Evidence from the big four accounting firms shows cost overruns in up to 50% of audits

The big four accounting firms are failing to charge some of the UK’s largest companies the full cost of inspecting their accounts, raising fresh concerns that the auditing industry is failing to scrutinise leading businesses properly.

The information has been released by the Commons business, energy and industrial strategy (BEIS) select committee, on the eve of the publication of its report into the “future of audit”, which was prompted by a wave of accounting scandals at stock market listed companies such as Carillion, Tesco and Patisserie Valerie.

UK public companies are required to have their annual accounts audited. An auditor is appointed by a company and is supposed to be confident that financial statements are “free from material misstatement, whether due to fraud or error”.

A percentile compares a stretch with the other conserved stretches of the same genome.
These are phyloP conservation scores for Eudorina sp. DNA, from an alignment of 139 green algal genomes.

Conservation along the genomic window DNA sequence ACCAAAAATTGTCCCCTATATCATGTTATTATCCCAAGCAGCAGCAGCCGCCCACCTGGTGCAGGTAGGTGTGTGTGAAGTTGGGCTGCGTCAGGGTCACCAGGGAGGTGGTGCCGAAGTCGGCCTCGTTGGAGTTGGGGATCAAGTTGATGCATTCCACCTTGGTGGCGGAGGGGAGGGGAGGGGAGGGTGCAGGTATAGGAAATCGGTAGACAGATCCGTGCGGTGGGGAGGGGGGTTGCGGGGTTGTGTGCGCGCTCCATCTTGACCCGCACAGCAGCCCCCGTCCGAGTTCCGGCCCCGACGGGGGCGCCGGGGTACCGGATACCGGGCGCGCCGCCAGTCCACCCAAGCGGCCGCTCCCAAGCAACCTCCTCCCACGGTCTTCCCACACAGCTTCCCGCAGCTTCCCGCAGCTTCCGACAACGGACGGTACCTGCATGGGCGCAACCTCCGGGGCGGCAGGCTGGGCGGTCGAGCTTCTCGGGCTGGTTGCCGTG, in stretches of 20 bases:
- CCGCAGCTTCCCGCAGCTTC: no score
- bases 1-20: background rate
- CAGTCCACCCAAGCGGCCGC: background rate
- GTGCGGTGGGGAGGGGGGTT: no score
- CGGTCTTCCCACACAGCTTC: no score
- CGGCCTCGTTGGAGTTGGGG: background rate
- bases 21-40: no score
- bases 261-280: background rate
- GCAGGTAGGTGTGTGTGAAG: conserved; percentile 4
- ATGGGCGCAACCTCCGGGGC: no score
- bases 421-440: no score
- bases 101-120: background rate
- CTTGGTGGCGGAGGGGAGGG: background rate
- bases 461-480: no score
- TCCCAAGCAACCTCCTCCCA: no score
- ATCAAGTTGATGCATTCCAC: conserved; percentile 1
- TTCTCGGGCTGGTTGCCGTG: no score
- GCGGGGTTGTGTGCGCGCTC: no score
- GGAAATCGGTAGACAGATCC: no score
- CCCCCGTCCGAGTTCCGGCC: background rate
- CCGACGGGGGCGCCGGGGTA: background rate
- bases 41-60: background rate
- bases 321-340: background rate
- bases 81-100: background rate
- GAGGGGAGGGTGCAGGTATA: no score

On Monday, the BEIS select committee released correspondence with PWC, Deloitte, KPMG and EY, which showed evidence of how the full cost of auditing company accounts was not always charged to clients; information that appears to support industry critics who argue that accounting firms can use auditing as a “loss leader” to gain more lucrative work from clients.

The letters showed that half of audits in the last five years at Deloitte and PWC ended up costing more than 10% more than originally budgeted. EY said it had cost overruns on 32% of audits, while KPMG said it did additional work 16% of the time.

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